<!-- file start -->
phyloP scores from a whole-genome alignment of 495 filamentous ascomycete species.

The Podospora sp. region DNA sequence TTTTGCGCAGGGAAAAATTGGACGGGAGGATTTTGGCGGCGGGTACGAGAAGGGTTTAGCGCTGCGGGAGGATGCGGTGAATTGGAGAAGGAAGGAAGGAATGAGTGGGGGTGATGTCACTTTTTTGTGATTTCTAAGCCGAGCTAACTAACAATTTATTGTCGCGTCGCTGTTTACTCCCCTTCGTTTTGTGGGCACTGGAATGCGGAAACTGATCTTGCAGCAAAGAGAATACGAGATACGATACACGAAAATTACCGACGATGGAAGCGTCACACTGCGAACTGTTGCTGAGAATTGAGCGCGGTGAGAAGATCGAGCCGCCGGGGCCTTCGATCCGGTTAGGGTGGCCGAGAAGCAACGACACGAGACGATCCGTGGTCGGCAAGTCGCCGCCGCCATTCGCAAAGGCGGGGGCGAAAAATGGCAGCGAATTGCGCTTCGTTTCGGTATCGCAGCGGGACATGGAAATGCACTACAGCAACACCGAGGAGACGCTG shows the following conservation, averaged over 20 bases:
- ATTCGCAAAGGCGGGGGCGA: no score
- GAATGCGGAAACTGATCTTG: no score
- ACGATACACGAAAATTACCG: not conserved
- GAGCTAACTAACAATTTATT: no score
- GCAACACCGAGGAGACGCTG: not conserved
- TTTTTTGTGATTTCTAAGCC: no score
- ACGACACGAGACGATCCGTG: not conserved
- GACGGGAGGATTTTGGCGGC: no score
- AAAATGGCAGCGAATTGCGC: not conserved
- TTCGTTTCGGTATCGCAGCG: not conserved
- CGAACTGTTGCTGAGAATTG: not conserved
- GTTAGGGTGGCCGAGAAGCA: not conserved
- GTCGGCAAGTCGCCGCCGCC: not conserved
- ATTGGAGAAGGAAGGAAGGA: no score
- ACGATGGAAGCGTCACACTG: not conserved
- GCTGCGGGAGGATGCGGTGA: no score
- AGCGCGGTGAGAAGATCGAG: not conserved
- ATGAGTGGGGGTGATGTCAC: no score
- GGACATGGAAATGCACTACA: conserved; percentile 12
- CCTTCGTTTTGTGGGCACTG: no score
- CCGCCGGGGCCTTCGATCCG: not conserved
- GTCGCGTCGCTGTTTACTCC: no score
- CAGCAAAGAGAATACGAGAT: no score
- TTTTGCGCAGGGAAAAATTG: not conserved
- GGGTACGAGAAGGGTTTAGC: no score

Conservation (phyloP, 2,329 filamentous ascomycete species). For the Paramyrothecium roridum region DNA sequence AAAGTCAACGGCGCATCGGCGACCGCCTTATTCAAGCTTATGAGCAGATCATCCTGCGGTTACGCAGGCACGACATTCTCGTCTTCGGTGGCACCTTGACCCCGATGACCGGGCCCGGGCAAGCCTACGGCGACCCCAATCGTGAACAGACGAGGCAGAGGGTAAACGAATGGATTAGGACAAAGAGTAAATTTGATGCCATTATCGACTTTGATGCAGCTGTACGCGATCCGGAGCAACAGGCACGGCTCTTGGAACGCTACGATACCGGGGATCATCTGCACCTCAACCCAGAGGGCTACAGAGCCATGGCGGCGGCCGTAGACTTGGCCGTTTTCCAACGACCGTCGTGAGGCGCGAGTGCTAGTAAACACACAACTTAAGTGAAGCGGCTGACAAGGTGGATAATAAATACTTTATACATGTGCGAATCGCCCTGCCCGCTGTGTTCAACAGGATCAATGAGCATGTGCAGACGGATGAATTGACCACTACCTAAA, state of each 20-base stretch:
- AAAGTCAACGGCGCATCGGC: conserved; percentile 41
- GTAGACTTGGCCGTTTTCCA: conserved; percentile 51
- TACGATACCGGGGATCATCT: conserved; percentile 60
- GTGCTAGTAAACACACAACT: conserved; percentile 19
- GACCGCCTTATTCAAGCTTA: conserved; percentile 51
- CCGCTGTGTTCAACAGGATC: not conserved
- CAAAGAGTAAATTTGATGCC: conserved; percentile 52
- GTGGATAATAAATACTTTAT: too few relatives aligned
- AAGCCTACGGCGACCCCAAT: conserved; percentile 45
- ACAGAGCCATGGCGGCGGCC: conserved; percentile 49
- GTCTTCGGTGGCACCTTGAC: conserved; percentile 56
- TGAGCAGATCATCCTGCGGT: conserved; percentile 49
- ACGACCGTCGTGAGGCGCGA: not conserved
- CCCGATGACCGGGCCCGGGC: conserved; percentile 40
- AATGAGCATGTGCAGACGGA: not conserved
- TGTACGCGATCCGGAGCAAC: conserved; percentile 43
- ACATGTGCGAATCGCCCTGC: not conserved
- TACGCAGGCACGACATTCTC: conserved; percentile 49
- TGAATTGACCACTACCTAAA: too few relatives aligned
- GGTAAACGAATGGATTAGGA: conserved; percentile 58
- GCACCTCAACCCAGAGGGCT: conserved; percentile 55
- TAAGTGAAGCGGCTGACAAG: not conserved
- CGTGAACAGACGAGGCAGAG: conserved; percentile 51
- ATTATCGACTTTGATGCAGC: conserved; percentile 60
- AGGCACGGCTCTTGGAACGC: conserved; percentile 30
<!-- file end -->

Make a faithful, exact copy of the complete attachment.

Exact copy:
phyloP scores from a whole-genome alignment of 495 filamentous ascomycete species.

The Podospora sp. region DNA sequence TTTTGCGCAGGGAAAAATTGGACGGGAGGATTTTGGCGGCGGGTACGAGAAGGGTTTAGCGCTGCGGGAGGATGCGGTGAATTGGAGAAGGAAGGAAGGAATGAGTGGGGGTGATGTCACTTTTTTGTGATTTCTAAGCCGAGCTAACTAACAATTTATTGTCGCGTCGCTGTTTACTCCCCTTCGTTTTGTGGGCACTGGAATGCGGAAACTGATCTTGCAGCAAAGAGAATACGAGATACGATACACGAAAATTACCGACGATGGAAGCGTCACACTGCGAACTGTTGCTGAGAATTGAGCGCGGTGAGAAGATCGAGCCGCCGGGGCCTTCGATCCGGTTAGGGTGGCCGAGAAGCAACGACACGAGACGATCCGTGGTCGGCAAGTCGCCGCCGCCATTCGCAAAGGCGGGGGCGAAAAATGGCAGCGAATTGCGCTTCGTTTCGGTATCGCAGCGGGACATGGAAATGCACTACAGCAACACCGAGGAGACGCTG shows the following conservation, averaged over 20 bases:
- ATTCGCAAAGGCGGGGGCGA: no score
- GAATGCGGAAACTGATCTTG: no score
- ACGATACACGAAAATTACCG: not conserved
- GAGCTAACTAACAATTTATT: no score
- GCAACACCGAGGAGACGCTG: not conserved
- TTTTTTGTGATTTCTAAGCC: no score
- ACGACACGAGACGATCCGTG: not conserved
- GACGGGAGGATTTTGGCGGC: no score
- AAAATGGCAGCGAATTGCGC: not conserved
- TTCGTTTCGGTATCGCAGCG: not conserved
- CGAACTGTTGCTGAGAATTG: not conserved
- GTTAGGGTGGCCGAGAAGCA: not conserved
- GTCGGCAAGTCGCCGCCGCC: not conserved
- ATTGGAGAAGGAAGGAAGGA: no score
- ACGATGGAAGCGTCACACTG: not conserved
- GCTGCGGGAGGATGCGGTGA: no score
- AGCGCGGTGAGAAGATCGAG: not conserved
- ATGAGTGGGGGTGATGTCAC: no score
- GGACATGGAAATGCACTACA: conserved; percentile 12
- CCTTCGTTTTGTGGGCACTG: no score
- CCGCCGGGGCCTTCGATCCG: not conserved
- GTCGCGTCGCTGTTTACTCC: no score
- CAGCAAAGAGAATACGAGAT: no score
- TTTTGCGCAGGGAAAAATTG: not conserved
- GGGTACGAGAAGGGTTTAGC: no score

Conservation (phyloP, 2,329 filamentous ascomycete species). For the Paramyrothecium roridum region DNA sequence AAAGTCAACGGCGCATCGGCGACCGCCTTATTCAAGCTTATGAGCAGATCATCCTGCGGTTACGCAGGCACGACATTCTCGTCTTCGGTGGCACCTTGACCCCGATGACCGGGCCCGGGCAAGCCTACGGCGACCCCAATCGTGAACAGACGAGGCAGAGGGTAAACGAATGGATTAGGACAAAGAGTAAATTTGATGCCATTATCGACTTTGATGCAGCTGTACGCGATCCGGAGCAACAGGCACGGCTCTTGGAACGCTACGATACCGGGGATCATCTGCACCTCAACCCAGAGGGCTACAGAGCCATGGCGGCGGCCGTAGACTTGGCCGTTTTCCAACGACCGTCGTGAGGCGCGAGTGCTAGTAAACACACAACTTAAGTGAAGCGGCTGACAAGGTGGATAATAAATACTTTATACATGTGCGAATCGCCCTGCCCGCTGTGTTCAACAGGATCAATGAGCATGTGCAGACGGATGAATTGACCACTACCTAAA, state of each 20-base stretch:
- AAAGTCAACGGCGCATCGGC: conserved; percentile 41
- GTAGACTTGGCCGTTTTCCA: conserved; percentile 51
- TACGATACCGGGGATCATCT: conserved; percentile 60
- GTGCTAGTAAACACACAACT: conserved; percentile 19
- GACCGCCTTATTCAAGCTTA: conserved; percentile 51
- CCGCTGTGTTCAACAGGATC: not conserved
- CAAAGAGTAAATTTGATGCC: conserved; percentile 52
- GTGGATAATAAATACTTTAT: too few relatives aligned
- AAGCCTACGGCGACCCCAAT: conserved; percentile 45
- ACAGAGCCATGGCGGCGGCC: conserved; percentile 49
- GTCTTCGGTGGCACCTTGAC: conserved; percentile 56
- TGAGCAGATCATCCTGCGGT: conserved; percentile 49
- ACGACCGTCGTGAGGCGCGA: not conserved
- CCCGATGACCGGGCCCGGGC: conserved; percentile 40
- AATGAGCATGTGCAGACGGA: not conserved
- TGTACGCGATCCGGAGCAAC: conserved; percentile 43
- ACATGTGCGAATCGCCCTGC: not conserved
- TACGCAGGCACGACATTCTC: conserved; percentile 49
- TGAATTGACCACTACCTAAA: too few relatives aligned
- GGTAAACGAATGGATTAGGA: conserved; percentile 58
- GCACCTCAACCCAGAGGGCT: conserved; percentile 55
- TAAGTGAAGCGGCTGACAAG: not conserved
- CGTGAACAGACGAGGCAGAG: conserved; percentile 51
- ATTATCGACTTTGATGCAGC: conserved; percentile 60
- AGGCACGGCTCTTGGAACGC: conserved; percentile 30